4. Generally, the main landing page will have a look and feel like Twitter. It should not be identical, for the simple reason that we don't want to run into legal issues.
  5. Header requirements:
    • When a user is not logged in, the front page of the website should have a banner image and circular icon, as on both Twitter and Facebook.
    • When logged in, do not display the banner image. Basically, I see little need for a header at all when you're logged in.
    • Menu items go above Archive on the right side of the sidebar.

What else, folks? Comments, please.

Realistically, why think this will solve anything?

There is an interesting answer to this.

First of all, if we're serious about people owning their own identity and data, we can do a lot worse than building on top of the personalized web presence they already own—either their own domain, or at least a blog or website, the data of which they own in a portable format. A lot of people have WordPress sites; for those who don't, it is very easy to install a hosted blog that includes the ability to add plugins. Something like 35% of websites online are WordPress sites. Like 400 million websites. The "killer" feature of WordPress is its decent (if bewhiskered) server, the power of which is increased by a zillion plugins. Also, it's free and open source. And you can easily move your data around. And lots of people know how to work with WordPress sites (whether they want to is another matter).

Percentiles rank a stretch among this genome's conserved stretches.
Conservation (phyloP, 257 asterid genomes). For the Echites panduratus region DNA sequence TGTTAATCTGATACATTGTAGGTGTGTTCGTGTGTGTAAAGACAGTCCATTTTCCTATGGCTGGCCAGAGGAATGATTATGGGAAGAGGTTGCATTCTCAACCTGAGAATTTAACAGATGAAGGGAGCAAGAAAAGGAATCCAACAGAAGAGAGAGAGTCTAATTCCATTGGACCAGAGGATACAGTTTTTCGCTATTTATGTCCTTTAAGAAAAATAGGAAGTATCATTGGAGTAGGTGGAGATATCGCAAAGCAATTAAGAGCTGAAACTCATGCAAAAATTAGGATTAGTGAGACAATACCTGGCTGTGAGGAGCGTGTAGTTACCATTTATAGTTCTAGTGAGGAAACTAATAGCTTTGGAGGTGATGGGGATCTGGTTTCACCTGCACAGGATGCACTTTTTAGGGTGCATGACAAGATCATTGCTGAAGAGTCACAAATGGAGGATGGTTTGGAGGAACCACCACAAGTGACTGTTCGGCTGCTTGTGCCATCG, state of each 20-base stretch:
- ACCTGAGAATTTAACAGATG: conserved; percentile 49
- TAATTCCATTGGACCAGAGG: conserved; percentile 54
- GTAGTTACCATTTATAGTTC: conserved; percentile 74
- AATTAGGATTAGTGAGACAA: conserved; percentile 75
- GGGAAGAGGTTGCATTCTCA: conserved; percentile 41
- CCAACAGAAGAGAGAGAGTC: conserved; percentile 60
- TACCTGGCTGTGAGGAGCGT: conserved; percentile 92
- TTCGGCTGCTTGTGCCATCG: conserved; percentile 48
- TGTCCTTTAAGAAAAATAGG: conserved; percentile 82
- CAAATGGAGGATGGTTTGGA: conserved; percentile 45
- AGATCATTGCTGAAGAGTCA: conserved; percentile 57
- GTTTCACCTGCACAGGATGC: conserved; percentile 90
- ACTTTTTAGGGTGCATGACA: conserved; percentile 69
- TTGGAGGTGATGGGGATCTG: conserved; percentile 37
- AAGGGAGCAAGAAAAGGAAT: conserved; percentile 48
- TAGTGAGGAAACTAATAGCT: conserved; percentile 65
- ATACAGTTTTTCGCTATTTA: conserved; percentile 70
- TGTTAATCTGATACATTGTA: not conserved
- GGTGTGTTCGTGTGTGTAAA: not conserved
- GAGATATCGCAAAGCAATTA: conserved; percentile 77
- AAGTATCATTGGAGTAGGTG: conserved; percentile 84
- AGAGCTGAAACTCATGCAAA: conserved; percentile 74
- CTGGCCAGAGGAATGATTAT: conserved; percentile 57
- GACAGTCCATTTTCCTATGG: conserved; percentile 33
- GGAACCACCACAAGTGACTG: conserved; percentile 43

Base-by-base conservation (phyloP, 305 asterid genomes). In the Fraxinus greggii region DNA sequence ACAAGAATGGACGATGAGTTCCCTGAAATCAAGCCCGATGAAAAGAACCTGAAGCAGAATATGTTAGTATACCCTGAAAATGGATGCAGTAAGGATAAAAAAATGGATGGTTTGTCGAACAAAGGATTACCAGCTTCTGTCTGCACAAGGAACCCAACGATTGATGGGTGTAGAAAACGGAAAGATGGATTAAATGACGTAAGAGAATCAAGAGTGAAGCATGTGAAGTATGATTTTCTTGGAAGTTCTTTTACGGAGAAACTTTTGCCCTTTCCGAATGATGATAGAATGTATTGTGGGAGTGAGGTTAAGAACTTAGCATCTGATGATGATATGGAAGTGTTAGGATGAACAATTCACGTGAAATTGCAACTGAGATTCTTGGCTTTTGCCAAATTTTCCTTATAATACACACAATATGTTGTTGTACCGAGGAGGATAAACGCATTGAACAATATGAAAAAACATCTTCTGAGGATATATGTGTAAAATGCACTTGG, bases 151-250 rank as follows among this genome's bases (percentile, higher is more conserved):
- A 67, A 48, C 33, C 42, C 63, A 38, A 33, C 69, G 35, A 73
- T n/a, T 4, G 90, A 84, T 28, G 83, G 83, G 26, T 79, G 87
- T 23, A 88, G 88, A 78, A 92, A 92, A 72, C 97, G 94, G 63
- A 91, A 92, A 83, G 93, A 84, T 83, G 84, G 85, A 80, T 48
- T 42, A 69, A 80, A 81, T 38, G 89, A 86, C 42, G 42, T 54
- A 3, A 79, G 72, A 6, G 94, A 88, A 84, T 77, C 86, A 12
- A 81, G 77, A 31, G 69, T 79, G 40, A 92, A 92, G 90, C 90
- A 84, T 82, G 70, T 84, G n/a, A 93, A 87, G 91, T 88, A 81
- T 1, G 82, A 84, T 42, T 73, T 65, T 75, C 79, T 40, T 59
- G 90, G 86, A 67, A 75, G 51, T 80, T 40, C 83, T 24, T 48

So here's the deal. All those WordPress sites, every one of them, could become a social media account in which the user owns, controls, and syndicates his own data. How freaking cool is that? Speaking of syndication, that's a feature of WordPress sites that's a killer: RSS and Atom are built in. So you could build a social media protocol on top of those protocols. Why not? And there's another killer relevant feature: that protocol is already massively in use, already supported by many feed and news readers, and already decentralized. All we have to do is build on top of it.

So...why not just use blogging, even as it is right now, in a new "short message, social media" sort of way? Because, of course, the medium drives how people use the tool. We need to make it more like social media:

  • Adding a new micropost needs to be dead simple. Even simpler than writing a new WordPress post. As simple as posting on Twitter.
  • Text has to be artificially limited. You can't let them go on and on, or they're not microblogging anymore.
  • The look-and-feel has to be just like "social media" (Twitter and its imitators), not like a blog.

And those are just what the above starts to work on.

Here's the dream—because we don't have an interesting dream, what's the point? It goes like this.

People learn that there's a new Twitter-like plugin for WordPress. They tell each other, "Did you know that you can just tweet from your blog...and then you own and control your own tweets? Why didn't anybody ever think of this before?" (Never mind that they did, a long time ago, but it didn't really catch on or develop because some people didn't care enough about decentralization and owning your own data, while other people didn't care enough about writing easy-to-use software for non-geeks.) So people start installing the plugin. They share the location of each other's feeds, use feed readers, and have an experience that is actually a bit like Twitter...but one that is totally their own and totally decentralized.